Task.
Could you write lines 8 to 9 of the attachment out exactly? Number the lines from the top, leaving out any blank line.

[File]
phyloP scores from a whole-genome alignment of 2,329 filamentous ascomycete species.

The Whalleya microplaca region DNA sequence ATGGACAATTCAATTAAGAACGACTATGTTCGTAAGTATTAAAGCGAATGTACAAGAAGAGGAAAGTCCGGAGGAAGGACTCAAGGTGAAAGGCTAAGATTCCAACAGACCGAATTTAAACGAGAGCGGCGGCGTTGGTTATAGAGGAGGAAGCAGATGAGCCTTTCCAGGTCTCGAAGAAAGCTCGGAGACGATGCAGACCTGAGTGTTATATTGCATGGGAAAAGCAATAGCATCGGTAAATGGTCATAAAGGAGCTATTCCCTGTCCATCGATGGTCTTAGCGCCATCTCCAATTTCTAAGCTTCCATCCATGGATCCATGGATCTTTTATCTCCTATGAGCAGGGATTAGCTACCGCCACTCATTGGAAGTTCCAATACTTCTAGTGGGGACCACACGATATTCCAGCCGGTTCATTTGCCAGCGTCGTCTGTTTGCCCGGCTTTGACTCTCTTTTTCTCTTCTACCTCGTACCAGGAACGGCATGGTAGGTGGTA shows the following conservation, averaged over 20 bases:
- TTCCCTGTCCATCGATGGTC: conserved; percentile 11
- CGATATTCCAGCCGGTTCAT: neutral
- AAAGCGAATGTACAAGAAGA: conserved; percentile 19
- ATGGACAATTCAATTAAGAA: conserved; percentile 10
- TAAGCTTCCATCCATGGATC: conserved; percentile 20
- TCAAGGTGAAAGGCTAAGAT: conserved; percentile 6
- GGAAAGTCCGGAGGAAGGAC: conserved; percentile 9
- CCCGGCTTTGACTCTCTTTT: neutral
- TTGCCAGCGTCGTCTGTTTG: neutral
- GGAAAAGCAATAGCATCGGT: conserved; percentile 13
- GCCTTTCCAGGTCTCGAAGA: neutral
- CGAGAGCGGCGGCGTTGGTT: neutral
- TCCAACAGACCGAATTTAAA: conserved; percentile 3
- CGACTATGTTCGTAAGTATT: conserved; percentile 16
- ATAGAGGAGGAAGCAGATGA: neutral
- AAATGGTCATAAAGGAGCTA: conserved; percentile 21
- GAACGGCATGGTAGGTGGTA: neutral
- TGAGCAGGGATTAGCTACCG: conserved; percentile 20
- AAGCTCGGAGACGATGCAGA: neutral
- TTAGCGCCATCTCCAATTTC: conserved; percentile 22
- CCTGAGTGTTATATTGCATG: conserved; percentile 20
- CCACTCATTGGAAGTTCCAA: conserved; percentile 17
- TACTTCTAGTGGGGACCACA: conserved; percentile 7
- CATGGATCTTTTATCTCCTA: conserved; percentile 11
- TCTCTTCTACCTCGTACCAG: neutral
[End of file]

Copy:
- TCAAGGTGAAAGGCTAAGAT: conserved; percentile 6
- GGAAAGTCCGGAGGAAGGAC: conserved; percentile 9